Mueller raised possibility Trump lied to him, newly unsealed report reveals
Posted June 19, 2020 6:06 p.m. EDT
Updated June 19, 2020 6:23 p.m. EDT
CNN — Special counsel Robert Mueller examined whether President Donald Trump lied to him in written answers during the Russia investigation, a possibility House Democrats have said they continue to look into even after Trump's impeachment.
That revelation comes from sections of Mueller's final investigative report largely related to the 2016 election efforts of convicted former Trump adviser Roger Stone that the Justice Department unveiled on Friday.
Mueller documented how Trump responded to him in written questions that he hadn't remembered discussing WikiLeaks with Stone. He also found that Trump had had conversations with Stone and others about WikiLeaks, the newly unsealed report says.
"(Michael) Cohen recalled a conversation in which Roger Stone told Trump that WikiLeaks planned to release information soon, and Manafort recalled that Trump had asked him to stay in touch with Stone about WikiLeaks," the report says.
"It is possible that, by the time the President submitted his written answers two years after the relevant events had occurred, he no longer had clear recollections of his discussions with Stone or his knowledge of Stone's asserted communications with WikiLeaks. But the President's conduct could also be viewed as reflecting his awareness that Stone could provide evidence that would run counter to the President's denials and would link the President to Stone's efforts to reach out to WikiLeaks," Mueller wrote, analyzing whether Trump had obstructed justice related to Stone.
The public release on Friday spells out what Mueller found regarding the Trump campaign and Russia in 2016, and spotlights details about Stone's efforts and cover-up that hadn't yet been spelled out in full by Mueller for the public. The Mueller report is one of the most extensive fact-finding documents about the Trump campaign and presidency.
The re-release of the Mueller report on Friday comes 15 months after Mueller first handed it to the Justice Department for Attorney General William Barr to release, and several months after Stone's trial revealed details in the report that had been kept confidential.
Many of the details about Stone had been kept under wraps until his trial last year for lying to Congress, witness tampering and obstruction, for which a jury found him guilty on all seven counts. Prosecutors said Stone had lied to the Republican-led House of Representatives in 2017 to protect Trump.
The revelations at Stone's trial last year illustrated just how involved the President was in encouraging his campaign's interest in foreign interference.
Notably, the trial revealed the details of a much-discussed part of the Mueller report about Stone --specifically what Trump had said to him regarding election interference during a car ride to LaGuardia Airport.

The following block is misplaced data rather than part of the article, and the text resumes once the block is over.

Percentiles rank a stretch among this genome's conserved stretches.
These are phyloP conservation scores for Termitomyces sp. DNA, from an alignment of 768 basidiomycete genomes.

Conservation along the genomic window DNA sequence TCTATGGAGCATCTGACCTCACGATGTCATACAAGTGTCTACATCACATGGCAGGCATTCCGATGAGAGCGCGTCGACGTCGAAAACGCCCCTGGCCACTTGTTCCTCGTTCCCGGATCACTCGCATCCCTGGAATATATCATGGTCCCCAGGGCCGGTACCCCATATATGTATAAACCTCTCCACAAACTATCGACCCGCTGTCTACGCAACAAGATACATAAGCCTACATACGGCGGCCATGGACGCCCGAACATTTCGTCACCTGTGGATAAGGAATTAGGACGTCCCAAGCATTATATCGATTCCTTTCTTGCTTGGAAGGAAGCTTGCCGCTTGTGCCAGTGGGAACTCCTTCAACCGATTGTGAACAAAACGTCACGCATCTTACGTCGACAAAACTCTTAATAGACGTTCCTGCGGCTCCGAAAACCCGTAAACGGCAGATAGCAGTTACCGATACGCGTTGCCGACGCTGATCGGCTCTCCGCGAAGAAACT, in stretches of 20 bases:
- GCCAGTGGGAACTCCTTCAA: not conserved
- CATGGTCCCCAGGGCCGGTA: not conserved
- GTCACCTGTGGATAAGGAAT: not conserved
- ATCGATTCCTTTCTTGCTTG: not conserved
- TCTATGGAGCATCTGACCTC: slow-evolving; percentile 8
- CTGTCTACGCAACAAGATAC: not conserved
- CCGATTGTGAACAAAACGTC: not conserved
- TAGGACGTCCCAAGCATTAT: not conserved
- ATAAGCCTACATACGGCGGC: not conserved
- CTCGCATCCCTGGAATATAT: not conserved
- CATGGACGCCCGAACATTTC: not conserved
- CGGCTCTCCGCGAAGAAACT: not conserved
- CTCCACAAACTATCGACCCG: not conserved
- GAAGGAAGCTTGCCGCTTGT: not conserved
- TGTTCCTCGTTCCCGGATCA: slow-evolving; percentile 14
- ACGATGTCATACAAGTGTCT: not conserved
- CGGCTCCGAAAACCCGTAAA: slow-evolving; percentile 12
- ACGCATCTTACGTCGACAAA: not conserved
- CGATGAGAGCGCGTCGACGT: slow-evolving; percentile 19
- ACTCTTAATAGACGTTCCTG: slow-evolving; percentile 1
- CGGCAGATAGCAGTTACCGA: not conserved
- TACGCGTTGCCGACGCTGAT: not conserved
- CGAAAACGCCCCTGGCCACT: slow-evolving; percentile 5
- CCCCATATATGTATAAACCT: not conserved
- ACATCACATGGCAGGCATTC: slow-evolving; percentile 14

There's no proof that Trump's campaign illegally conspired with suspected Russian hackers, but Trump's former deputy campaign chairman Rick Gates testified about the July 2016 conversation between Trump and Stone, apparently about what WikiLeaks had lined up for the autumn, ahead of the general election.
"After Mr. Trump got off the phone with Mr. Stone, what did Mr. Trump say?" prosecutor Aaron Zelinsky asked Gates.
"He indicated more information would be coming," Gates replied.
"It was, in a way, a gift that we had not sought, but was coming out," Gates added about the WikiLeaks releases during the latter half of the campaign.
Gates and former Trump top adviser Steve Bannon emphasized in their testimony at Stone's trial the campaign's enthusiasm about Russian hacks and leaks of documents to WikiLeaks dating back to April 2016. News of the hacks first broke in June 2016, and WikiLeaks started dumping the stolen documents in July 2016, on the eve of the Democratic National Convention.
Still, Barr announced after reviewing Mueller's report he "did not find" that any Trump campaign associates coordinated with Russian interference in the election. When Barr released the 448-page report in April 2019, it carried extensive redactions. Many were marked redacted because they could cause harm to an ongoing matter -- such as Stone's trial, which was slated for later that year.
The release Friday comes after a transparency group, the Electronic Privacy Information Center, pushed for the re-release of the report in court. The federal judge overseeing the case has called Barr's spin of the findings a "calculated attempt" to help Trump politically.
Despite the testimony of top Trump aides, Barr's approach to the findings has allowed Trump to proclaim "No collusion" and "no obstruction."
The President has come to Stone's defense following his conviction for lying to Congress about his campaign-time efforts, and Stone is publicly pushing for a presidential pardon before he is set to report to prison June 30 to serve a 40-month sentence.
This is a breaking story and will be updated.